Written just one day later, this letter covers some of the same ground but since it was written to a branch of the family that had medical training, there are a few new details.
We had hoped to get a letter off to you long ago, but there has been such a rush of things and it has been so terribly hot it just hasn't gotten done. Now Ralph is away and since I still haven’t learned to write on the typewriter I wonder if you’ll be able to read this. Airmail weight is so small and I hope you won’t mind this being crowded together.
[Personal portion redacted.]
Thank you very very much for the lovely presents you sent us. The children were very pleased with their sweaters. Esther chose the angora one and it looked so nice on her. Edith found the blue one just to her liking and it was just the shade that is most becoming to her. Our Congo money fits in Ralph’s wallet just fine. He has it in his pocket on this trip. I am most grateful for the stockings. And so a real big thank you from us all. Our Christmas was a busy, happy time. It is always so grand to have our girls home again. They are such good little pals now.
You will be interested to know that Edith fell while skating and a skate wheel hit her thumb and dislocated it at the first joint. She had a very painful time of it and since it was her right thumb it interfered with her letter writing. They notice the heat so much after the cool climate at Rethi. This is our hot dry season and it has been fierce, worse than St. Louis in August. Week after week it has made us very weary.
We plan to leave the first part of February for another surgical trip in Azandeland. We will go again to Banda, 350 miles away. There are more than 200 operative cases waiting us there. Recently four new cases came there to Mr. Dix (1) and he said there was no chance for them, they might as well go back to their villages. There were so many ahead of them. They said give us a road pass and we will go to the doctor. They arrived here having walked over 450 miles. They are all convalescing now. Poor folks they will have over 300 miles to walk back home again. The medical work has been encouraging. Our cases are coming from far and near and many do not hear the gospel anywhere else.
I have been having special classes with our more advanced medical boys for they will be taking their government exam next month. Three new boys have just come from some of our mission stations for training. We have 12 medical boys. There are many problems connected with them but on the whole they are a great help in the work.
Recently the head medical boy (Yoane Kusala) went out to an outschool 14 miles away on Sunday and held a service. While there the headman of the village, a baptized Christian, had a hemorrhage from his lungs. Yoane took the sick man on the handle bars of his bike and brought him here. It is a rough gravel hilly road. We wonder how he ever did it. The headman is recuperating nicely. We are praying and longing for electric lights and X-ray. We need it so badly for so many cases.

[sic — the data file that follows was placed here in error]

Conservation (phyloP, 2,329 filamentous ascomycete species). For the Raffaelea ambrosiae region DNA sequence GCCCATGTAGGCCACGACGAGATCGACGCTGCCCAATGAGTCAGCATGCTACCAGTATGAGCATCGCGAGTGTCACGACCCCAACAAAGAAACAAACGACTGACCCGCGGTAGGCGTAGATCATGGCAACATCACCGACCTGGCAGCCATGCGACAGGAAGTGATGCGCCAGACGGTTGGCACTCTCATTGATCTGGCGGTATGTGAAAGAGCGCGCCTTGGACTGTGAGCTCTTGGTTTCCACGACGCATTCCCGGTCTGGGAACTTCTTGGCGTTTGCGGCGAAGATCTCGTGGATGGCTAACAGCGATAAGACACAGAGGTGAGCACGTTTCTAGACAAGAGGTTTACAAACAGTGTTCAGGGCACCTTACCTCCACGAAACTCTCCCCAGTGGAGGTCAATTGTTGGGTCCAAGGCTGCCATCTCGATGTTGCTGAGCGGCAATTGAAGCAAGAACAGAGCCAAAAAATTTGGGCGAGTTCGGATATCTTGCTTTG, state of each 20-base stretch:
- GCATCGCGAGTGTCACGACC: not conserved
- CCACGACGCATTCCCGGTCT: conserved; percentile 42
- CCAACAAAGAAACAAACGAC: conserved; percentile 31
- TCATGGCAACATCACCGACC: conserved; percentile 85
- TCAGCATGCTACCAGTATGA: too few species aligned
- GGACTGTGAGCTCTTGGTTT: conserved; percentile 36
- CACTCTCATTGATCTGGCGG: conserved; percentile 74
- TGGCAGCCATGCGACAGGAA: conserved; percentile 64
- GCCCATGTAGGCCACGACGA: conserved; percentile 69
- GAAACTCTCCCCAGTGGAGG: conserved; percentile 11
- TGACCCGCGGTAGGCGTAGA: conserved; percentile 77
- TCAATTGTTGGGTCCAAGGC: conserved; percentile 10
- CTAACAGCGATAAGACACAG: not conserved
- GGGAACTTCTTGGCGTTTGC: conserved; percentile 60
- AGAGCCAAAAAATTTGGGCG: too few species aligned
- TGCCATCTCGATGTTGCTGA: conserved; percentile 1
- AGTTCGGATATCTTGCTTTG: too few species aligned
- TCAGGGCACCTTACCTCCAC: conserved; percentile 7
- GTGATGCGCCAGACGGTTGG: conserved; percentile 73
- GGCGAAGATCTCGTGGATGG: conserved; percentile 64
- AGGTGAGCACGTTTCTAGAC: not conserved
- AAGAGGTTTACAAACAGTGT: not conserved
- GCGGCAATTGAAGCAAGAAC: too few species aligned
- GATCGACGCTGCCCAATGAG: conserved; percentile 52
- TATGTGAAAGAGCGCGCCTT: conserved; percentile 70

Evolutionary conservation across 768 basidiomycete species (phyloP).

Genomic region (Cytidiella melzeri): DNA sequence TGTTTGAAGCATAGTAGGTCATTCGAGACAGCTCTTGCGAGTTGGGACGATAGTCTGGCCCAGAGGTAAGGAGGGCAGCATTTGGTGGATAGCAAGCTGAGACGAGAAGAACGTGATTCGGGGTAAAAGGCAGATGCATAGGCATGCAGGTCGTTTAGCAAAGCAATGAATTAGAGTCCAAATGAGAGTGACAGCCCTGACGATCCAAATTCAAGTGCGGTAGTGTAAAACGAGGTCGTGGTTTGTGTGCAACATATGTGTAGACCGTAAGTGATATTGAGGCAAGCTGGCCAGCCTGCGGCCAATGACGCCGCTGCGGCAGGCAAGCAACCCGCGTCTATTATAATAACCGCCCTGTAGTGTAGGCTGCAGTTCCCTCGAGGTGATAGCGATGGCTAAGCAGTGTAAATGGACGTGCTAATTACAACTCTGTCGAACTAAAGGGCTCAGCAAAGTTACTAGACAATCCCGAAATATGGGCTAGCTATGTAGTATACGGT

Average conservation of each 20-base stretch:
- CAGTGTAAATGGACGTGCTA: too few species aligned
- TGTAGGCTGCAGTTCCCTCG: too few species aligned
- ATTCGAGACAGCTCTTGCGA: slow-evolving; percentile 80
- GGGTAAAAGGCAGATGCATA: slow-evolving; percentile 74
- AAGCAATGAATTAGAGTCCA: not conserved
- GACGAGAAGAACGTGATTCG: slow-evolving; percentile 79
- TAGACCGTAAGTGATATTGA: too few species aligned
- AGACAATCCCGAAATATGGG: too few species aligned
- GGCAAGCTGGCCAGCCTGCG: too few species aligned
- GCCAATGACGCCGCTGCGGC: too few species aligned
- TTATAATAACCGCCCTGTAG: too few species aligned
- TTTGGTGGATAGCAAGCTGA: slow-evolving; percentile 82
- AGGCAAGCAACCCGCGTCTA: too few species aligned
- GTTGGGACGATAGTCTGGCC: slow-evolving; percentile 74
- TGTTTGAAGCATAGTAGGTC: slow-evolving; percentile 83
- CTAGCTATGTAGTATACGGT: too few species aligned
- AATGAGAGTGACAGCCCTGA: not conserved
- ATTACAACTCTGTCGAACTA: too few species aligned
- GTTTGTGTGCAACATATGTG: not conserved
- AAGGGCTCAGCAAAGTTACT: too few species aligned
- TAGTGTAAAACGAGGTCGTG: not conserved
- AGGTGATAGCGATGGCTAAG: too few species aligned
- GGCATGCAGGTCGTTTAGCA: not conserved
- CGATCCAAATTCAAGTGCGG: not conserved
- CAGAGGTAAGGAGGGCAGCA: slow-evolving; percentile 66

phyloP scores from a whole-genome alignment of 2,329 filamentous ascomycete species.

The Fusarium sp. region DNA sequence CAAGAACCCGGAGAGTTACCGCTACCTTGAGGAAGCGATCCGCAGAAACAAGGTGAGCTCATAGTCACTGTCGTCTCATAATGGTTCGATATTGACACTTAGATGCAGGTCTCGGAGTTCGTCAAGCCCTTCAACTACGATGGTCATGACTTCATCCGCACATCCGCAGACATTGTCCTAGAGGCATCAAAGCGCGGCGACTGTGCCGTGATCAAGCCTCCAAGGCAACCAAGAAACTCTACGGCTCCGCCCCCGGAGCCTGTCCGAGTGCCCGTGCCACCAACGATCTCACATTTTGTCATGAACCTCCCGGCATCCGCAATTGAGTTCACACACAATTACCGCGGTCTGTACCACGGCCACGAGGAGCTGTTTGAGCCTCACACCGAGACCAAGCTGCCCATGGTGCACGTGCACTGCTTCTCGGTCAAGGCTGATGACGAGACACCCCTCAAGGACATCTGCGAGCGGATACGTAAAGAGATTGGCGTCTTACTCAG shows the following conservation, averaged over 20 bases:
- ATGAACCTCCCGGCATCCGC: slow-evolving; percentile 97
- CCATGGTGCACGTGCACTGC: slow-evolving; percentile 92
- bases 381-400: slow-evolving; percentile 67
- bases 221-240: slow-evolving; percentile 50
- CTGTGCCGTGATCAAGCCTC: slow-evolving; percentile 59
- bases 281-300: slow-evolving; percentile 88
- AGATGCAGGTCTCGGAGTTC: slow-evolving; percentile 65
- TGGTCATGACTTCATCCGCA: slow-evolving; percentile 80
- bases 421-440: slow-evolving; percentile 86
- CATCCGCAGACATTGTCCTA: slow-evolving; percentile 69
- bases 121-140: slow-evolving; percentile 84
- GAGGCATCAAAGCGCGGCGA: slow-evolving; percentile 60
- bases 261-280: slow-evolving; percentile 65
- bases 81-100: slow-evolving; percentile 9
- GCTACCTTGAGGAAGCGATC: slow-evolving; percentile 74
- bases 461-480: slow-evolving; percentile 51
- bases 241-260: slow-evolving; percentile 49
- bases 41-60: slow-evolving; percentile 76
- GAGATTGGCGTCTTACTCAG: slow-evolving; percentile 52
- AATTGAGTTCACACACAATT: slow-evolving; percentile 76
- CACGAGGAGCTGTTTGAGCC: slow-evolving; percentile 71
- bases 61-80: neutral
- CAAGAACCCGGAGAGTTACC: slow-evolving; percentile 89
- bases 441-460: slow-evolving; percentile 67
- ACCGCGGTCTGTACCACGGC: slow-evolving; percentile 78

[Personal portion redacted.]
Ralph took our girls back to school on the 24th. I have missed them so terribly. I stayed behind because there is so much to see to. I have buried myself in work, it seems the only relief. Our girls hate to go but they are very brave about it for it is a sacrifice we must make in the Lord’s work here. He has wonderfully enabled. They are doing good work in school and have the highest averages in the whole school. I enjoyed their music so much while they were home. They were discussing what other instrument they want to play. I think they have about decided on violins (2).
Ralph expected to visit the dispensaries at several of our mission stations on his way back. I know he joins in sending our warmest love and thanks for all your kind help and the many joys you have given us all through the years. We send our best wishes too.
With love from us all,
- Mr. Dix was a pioneer missionary with the Africa Inland Mission. I've linked to a page in "Gifts from the Poor", and quote here from that book. "Earl Dix, a self-described farm boy from Butte, Nebraska, was twenty-five when he felt "God's leading" to become a missionary. In 1929, with his fiancee Helena, his "varmint rifle" and a few other worldly goods, Dix sailed to Africa. The couple established a mission outpost on a hill in the village of Banda, building first a church, then a school and then a hospital. During more than a half century of services, Dix (who died in 1983) became "Papa Dix" to his flock. He tended not only to their spiritual needs but their physical ones with meat from the big game he hunted. Learning that the root of the local Rauwolfia plant was the source of a drug used to treat high blood pressure, Dix sent locals into the bush to gather it. Then he sold it to European pharmaceutical companies. With the proceeds, Dix paid for mission projects including students' school. He even sent a few young men away for specialized medical training." Mom says it was the root and the bark that was gathered and dried.
- Edith did continue with her violin studies.